Tuesday 23 July 2019

David Fahy: 'Jury still out on European and US stocks as global recession looms'


A trader works on the floor of the New York Stock Exchange
A trader works on the floor of the New York Stock Exchange

Investor: David Fahy

During the best part of the noughties, European stocks outstripped their US peers. However, since the global financial crisis of 2008, there has been a distinct divergence in the opposite direction.

As we entered 2018, investors were becoming increasingly optimistic on the outlook for Europe, which was trading at its cheapest discount to its US peers in recent history. Unfortunately, the much anticipated European rally failed to come to fruition.

There are a myriad structural factors that have led to this long-term underperformance - including the superiority of the US business sectors, the economic backdrop, central bank policy and geopolitics.

To analyse the discrepancy between the two regions, we must first look at a factor which is often overlooked: the breakdown of companies and their respective sectors.

Over the past 10 years, the US stock market's exposure has steadily trended toward higher-growth, higher-profitability sectors - no more so than the technology sector, which now represents about 25pc of the Standard & Poor 500 (S&P 500).

The technology companies of the S&P 500, led by the FAANGs (Facebook, Amazon, Apple, Netflix and Google) has made returns of almost 500pc since 2009.

Compare this to European stock markets, whose largest sector is the traditional economy. Financial stocks represent 20pc of the European stock market. This low-growth, low-profitability sector has had a torrid time over the past few years. Lower interest rates, anaemic credit growth and heightened regulations have seen bank stocks remain at the same level as they were at five years ago.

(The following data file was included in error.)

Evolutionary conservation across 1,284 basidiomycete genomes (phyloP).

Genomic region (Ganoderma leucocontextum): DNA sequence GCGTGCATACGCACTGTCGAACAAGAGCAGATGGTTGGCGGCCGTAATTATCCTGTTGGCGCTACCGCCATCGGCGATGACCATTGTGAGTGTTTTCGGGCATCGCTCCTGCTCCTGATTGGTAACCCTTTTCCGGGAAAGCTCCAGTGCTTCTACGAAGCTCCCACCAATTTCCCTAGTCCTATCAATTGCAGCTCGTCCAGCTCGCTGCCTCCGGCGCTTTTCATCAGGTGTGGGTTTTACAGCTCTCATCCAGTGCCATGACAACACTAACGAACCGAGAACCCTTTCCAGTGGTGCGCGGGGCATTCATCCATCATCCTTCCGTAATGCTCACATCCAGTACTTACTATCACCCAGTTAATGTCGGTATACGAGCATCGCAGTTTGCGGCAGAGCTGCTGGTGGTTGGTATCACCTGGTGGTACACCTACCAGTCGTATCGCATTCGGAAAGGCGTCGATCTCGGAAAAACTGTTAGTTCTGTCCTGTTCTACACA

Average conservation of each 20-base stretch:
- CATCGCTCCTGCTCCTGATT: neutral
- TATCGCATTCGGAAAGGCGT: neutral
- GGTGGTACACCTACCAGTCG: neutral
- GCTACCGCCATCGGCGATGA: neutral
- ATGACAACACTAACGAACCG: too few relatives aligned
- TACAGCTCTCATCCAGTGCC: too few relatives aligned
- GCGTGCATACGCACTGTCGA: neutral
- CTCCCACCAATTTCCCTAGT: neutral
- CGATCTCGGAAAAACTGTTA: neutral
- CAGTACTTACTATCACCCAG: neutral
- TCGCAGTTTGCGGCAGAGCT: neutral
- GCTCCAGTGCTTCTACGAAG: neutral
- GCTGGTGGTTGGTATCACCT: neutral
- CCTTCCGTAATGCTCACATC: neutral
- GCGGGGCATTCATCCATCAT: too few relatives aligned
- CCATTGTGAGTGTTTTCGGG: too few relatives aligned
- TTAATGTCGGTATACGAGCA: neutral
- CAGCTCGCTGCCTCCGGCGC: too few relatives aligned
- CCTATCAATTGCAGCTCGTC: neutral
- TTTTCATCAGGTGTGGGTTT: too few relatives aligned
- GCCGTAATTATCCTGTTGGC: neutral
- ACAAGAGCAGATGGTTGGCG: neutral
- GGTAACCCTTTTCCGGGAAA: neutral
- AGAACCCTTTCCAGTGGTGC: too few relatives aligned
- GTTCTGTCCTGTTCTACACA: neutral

The second factor is the relationship between economic growth, corporate profits and subsequent equity returns. In theory, as the economy grows, corporate earnings should increase. Over the past eight years, European and US gross domestic product (GDP) growth has averaged 1.4pc and 2.2pc respectively - predominately due to structurally higher productivity in the US. Traditionally, there is a close correlation in the direction of the two regions - with the European business cycle lagging the US cycle.

Over the past nine years, this relationship has significantly broken down three times. Then 2012 saw the European debt crisis. The US economy faltered in 2016. In 2018, the European economy slowed while the US economy maintained strength.

In the final two quarters of 2017, the eurozone achieved 2.8pc and 2.7pc annualised growth, leading equity investors' confidence in European stock markets to grow entering 2018. This was supported by the accommodative monetary policy of the European Central Bank (ECB) - where it stimulated the economy by holding interest rates negative and buying $30bn (€26.5bn) worth of bonds every month.

Meanwhile, the US Federal Reserve was attempting to avert an overheating economy by normalising its monetary policy, having ended its bond-buying programme and gradually raising interest rates. Up until the end of May last year, both US and European stock markets were performing roughly in line. However in the background, European economic data began to weaken and our fourth factor, geopolitics, came to the fore.

The tariff agenda of the US President Donald Trump both on China and Europe saw sentiment toward European equities take a turn for the worse. Fears over the future growth of China began to affect the outlook for European companies, which are more internationally exposed than their US counterparts.

At the same time, more idiosyncratic political issues began to weigh on Europe as Italian elections saw populist parties take control of parliament, Brexit was far from a resolution and a debt crisis in Turkey loomed.

Looking towards the end of the year, it is hard to ignore the continued slowdown of European growth, outstanding geopolitical issues and the potential troublesome elections across numerous nations. However, prudent policy from the ECB, a pick-up in global growth and an easing of the aforementioned headwinds should be more than sufficient to revitalise the economy.

The US economy, supported by a turnaround in policy from the Federal Reserve and by its corporate-friendly president, should continue to perform for the best part of the year.

Yet past 2019, a potential recession looms. Either way, with global markets becoming increasingly integrated, equities in both regions will likely move in the same direction.

  • David Fahy is a research analyst with Cantor Fitzgerald (www.cantorfitzgerald.ie)
  • Any investment commentary in this column is from the author directly and should not be seen as a recommendation from The Sunday Independent

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